Here are some daily activities that are suitable for doing at the same time as we do micro-practices.
These are just a few examples of inspiration. Other activities and meditations can be as good or better.
When you eat. Try to have as much sensory clarity as possible of the tastes, smells, the feeling of the food in the mouth and the sounds. Take some extra time if you can and let the meal be even more satisfying.
When you go from one place to another . Maybe on the way to the post office or to the copier at work. Focus on the feeling of your feet against the ground, or notice the experience of just walking.
When driving a car, cycling, kicking absol The safest technique in traffic is to focus on the field of view, as you otherwise keep the overview — only with even better concentration. A positive side effect of focusing on what we see is that we become even more aware in traffic. Techniques other than seeing can be completely inappropriate and perhaps dangerous, so choose wisely!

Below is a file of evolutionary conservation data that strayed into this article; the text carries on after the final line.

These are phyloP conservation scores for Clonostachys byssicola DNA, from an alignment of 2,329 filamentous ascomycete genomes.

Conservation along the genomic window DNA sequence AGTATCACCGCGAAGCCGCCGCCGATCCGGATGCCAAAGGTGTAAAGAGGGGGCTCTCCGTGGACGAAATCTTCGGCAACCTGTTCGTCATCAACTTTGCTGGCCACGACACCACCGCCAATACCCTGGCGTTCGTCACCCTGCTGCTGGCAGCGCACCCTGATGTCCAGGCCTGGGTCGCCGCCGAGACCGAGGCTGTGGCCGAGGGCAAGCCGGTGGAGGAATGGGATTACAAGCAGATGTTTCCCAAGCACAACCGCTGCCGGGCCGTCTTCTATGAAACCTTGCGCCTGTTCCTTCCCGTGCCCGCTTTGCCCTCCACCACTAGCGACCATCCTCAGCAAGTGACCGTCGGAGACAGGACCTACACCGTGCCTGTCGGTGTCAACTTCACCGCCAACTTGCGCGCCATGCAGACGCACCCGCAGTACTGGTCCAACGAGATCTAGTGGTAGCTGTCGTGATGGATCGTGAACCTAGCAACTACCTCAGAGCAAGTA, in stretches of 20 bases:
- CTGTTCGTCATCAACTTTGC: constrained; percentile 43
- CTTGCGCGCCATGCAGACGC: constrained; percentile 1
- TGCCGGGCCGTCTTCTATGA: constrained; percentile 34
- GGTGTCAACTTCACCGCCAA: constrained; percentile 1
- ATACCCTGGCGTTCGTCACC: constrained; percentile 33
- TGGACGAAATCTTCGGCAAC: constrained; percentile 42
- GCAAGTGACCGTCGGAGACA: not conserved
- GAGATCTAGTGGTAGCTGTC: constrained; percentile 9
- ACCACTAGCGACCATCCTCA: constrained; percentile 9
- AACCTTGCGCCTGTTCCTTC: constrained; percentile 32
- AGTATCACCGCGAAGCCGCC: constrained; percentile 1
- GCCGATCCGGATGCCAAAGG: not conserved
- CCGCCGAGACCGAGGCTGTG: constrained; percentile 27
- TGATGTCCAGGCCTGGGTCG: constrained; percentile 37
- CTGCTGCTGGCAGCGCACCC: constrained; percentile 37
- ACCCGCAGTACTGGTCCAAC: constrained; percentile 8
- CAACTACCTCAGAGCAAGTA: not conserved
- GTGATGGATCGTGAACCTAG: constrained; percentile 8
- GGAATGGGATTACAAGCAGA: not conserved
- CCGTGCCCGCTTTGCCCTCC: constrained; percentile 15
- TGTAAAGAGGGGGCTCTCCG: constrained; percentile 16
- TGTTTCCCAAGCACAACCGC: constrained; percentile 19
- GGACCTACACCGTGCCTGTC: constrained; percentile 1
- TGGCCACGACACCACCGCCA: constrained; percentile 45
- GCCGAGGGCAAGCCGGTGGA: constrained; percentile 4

When you exercise. Being more attentive in a workout often means that we get even better technique, and that we become more familiar with the body’s signals. In strength training it can enable us to perform more, because the nervous system is more focused, and we relax a little more during the rest periods.
During simple tasks that do not require much thinking, such as when we shovel snow, chop wood, mow the lawn, cut vegetables, do the dishes, wash the floor, etc. Keeping the attention only on the external senses ( Focus out ) is very suitable, and also just doing the activity you do (Automatic movement )
In addition to these activities, a micropractice can also be to stop in everyday life and do a tiny meditation session.
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